Rocky planet discovered half the size of Venus, with potential for life
Image credit: PA
The lightest ever exoplanet – an ocean world that is possibly in the habitable zone of its star – has been discovered by a team of astronomers using the European Southern Observatory’s Very Large Telescope (ESO’s VLT) in Chile.
The VLT, which was updated in 2017 to better detect potentially habitable planets, is comprised of four telescopes that operate at visible and infrared wavelengths.
It has shed new light on planets around a nearby star, L 98-59, that resemble those in the inner Solar System, including this new ocean-based exoplanet.
“The planet in the habitable zone may have an atmosphere that could protect and support life,” said María Rosa Zapatero Osorio, an astronomer at the Centre for Astrobiology in Madrid, Spain.
The results are deemed to be an important step in the quest to find life on Earth-sized planets outside the Solar System.
The detection of biosignatures on an exoplanet depends on the ability to study its atmosphere, but current telescopes are not large enough to achieve the resolution needed to do this for small, rocky planets.
The newly studied planetary system, named L 98-59 after the star, is an attractive target for future observations of exoplanet atmospheres. Its orbits a star only 35 light years away and has now been found to host rocky planets, like Earth or Venus, which are close enough to the star to be warm.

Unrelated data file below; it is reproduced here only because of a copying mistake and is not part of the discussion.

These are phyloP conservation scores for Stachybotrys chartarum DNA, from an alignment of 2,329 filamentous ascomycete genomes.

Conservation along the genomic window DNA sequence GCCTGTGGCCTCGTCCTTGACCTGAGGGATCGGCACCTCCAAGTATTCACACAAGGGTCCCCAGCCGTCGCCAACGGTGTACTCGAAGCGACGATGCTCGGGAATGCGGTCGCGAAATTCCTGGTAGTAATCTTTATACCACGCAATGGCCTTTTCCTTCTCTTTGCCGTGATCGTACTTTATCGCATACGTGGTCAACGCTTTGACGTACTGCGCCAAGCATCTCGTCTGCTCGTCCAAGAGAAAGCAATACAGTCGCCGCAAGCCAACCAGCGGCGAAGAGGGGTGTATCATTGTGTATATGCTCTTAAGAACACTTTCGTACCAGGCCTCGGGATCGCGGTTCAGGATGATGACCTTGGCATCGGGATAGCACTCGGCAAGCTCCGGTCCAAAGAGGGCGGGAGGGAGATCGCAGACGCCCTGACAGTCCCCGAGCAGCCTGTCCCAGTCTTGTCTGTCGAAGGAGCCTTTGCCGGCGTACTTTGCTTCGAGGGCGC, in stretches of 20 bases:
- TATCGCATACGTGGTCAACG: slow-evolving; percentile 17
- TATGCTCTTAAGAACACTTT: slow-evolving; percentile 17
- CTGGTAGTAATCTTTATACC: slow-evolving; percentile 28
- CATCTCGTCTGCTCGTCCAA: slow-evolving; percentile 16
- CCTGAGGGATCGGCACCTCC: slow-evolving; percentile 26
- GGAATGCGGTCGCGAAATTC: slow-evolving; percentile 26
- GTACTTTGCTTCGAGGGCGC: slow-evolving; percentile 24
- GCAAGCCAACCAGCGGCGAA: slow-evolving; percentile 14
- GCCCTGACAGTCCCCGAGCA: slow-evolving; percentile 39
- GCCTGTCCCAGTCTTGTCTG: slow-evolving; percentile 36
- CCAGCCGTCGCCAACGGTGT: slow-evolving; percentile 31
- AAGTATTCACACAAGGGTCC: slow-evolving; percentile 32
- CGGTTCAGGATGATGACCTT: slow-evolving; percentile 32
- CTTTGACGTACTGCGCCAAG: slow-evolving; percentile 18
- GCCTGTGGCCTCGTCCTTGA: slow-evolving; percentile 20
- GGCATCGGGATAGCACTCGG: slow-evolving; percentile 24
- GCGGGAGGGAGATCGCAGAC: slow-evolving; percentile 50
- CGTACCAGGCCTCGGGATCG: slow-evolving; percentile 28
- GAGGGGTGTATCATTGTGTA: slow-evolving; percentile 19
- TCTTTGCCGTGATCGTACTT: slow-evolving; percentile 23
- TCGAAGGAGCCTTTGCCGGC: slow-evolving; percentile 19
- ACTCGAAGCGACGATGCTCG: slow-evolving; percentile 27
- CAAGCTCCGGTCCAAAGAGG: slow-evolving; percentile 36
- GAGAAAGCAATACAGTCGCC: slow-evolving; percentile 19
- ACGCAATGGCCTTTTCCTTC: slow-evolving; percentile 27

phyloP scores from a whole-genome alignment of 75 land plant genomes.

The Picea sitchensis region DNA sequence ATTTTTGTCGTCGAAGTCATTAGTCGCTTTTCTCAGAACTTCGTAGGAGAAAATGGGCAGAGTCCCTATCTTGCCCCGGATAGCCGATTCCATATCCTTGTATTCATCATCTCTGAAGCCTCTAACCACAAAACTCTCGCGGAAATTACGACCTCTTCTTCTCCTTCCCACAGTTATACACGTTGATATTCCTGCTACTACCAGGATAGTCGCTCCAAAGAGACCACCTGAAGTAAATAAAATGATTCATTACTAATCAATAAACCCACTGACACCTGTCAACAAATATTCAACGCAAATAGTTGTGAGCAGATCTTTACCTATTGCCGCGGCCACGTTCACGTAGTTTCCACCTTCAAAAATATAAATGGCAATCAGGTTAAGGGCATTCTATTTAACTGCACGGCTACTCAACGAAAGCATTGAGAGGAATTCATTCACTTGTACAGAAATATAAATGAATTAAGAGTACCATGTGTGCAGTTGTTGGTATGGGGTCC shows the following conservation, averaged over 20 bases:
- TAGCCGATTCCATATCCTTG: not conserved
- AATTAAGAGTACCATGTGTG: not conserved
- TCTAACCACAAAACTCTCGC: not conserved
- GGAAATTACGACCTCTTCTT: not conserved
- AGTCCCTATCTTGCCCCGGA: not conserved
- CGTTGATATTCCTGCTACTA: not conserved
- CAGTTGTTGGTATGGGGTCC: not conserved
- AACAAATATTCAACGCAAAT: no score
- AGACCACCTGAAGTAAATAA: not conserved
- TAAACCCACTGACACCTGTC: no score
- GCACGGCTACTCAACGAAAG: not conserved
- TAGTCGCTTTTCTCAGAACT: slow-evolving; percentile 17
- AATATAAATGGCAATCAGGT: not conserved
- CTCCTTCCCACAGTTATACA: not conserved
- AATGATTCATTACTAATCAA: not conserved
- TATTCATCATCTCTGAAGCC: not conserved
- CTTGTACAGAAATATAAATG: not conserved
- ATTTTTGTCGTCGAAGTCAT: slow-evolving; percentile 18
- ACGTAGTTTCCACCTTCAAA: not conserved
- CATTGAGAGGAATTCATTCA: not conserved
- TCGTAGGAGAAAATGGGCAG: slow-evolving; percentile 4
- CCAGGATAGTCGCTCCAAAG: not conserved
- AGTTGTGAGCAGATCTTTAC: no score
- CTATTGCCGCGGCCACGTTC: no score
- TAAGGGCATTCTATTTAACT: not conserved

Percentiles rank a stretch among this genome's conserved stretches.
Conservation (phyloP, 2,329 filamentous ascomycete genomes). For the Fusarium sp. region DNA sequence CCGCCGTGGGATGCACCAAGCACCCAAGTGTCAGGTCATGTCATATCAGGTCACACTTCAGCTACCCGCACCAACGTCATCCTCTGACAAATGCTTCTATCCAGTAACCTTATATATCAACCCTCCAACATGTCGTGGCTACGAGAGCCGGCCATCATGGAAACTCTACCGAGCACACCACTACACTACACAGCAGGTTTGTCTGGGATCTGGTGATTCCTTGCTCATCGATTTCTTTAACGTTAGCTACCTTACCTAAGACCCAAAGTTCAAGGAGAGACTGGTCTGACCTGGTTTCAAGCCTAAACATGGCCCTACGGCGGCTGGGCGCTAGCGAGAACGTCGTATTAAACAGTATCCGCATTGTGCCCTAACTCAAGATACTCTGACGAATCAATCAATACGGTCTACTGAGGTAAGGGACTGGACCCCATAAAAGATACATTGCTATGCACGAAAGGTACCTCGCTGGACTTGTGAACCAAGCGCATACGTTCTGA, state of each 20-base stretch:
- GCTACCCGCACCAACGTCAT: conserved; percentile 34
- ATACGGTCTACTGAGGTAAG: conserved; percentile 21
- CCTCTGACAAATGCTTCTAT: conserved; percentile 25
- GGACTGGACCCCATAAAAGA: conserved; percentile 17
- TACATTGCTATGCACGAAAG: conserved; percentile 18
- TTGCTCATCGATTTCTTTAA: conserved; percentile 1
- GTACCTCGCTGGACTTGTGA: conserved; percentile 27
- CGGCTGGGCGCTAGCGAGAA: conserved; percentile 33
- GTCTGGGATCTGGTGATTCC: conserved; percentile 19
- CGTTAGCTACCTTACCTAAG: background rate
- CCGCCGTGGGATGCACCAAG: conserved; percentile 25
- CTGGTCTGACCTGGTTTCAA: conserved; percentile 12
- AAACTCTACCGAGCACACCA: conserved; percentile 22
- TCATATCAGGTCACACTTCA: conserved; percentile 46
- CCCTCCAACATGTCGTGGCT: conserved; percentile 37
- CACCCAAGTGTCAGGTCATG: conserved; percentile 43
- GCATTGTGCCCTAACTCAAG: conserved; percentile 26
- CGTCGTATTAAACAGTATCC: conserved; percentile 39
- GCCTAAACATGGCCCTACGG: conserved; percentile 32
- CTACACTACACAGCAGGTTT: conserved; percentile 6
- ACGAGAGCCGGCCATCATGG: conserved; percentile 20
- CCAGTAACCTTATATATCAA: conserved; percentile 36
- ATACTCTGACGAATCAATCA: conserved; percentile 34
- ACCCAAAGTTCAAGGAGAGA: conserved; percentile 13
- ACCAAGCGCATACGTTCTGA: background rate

The team was able to infer that three of the planets may contain water in their interiors or atmospheres. The two planets closest to the star in the L 98-59 system are probably dry, but might have small amounts of water, while up to 30 per cent of the third planet’s mass could be water, making it an ocean world.
Furthermore, the team found “hidden” exoplanets that had not previously been spotted in this planetary system. They discovered a fourth planet and suspect there is a fifth, in a zone at the right distance from the star for liquid water to exist on its surface.
“We have hints of the presence of a terrestrial planet in the habitable zone of this system,” said Olivier Demangeon, lead author of the new study.
The study represents a technical breakthrough, as astronomers were able to determine - using the radial velocity method - that the innermost planet in the system has just half the mass of Venus.
This makes it the lightest exoplanet ever measured using this technique, which calculates the wobble of the star caused by the tiny gravitational tug of its orbiting planets.
The astronomers first spotted three of L 98-59’s planets in 2019, using Nasa’s Transiting Exoplanet Survey Satellite (TESS). This satellite relies on a technique called the transit method, where the dip in the light coming from the star caused by a planet passing in front of it is used to infer the properties of the planet and measure their sizes.
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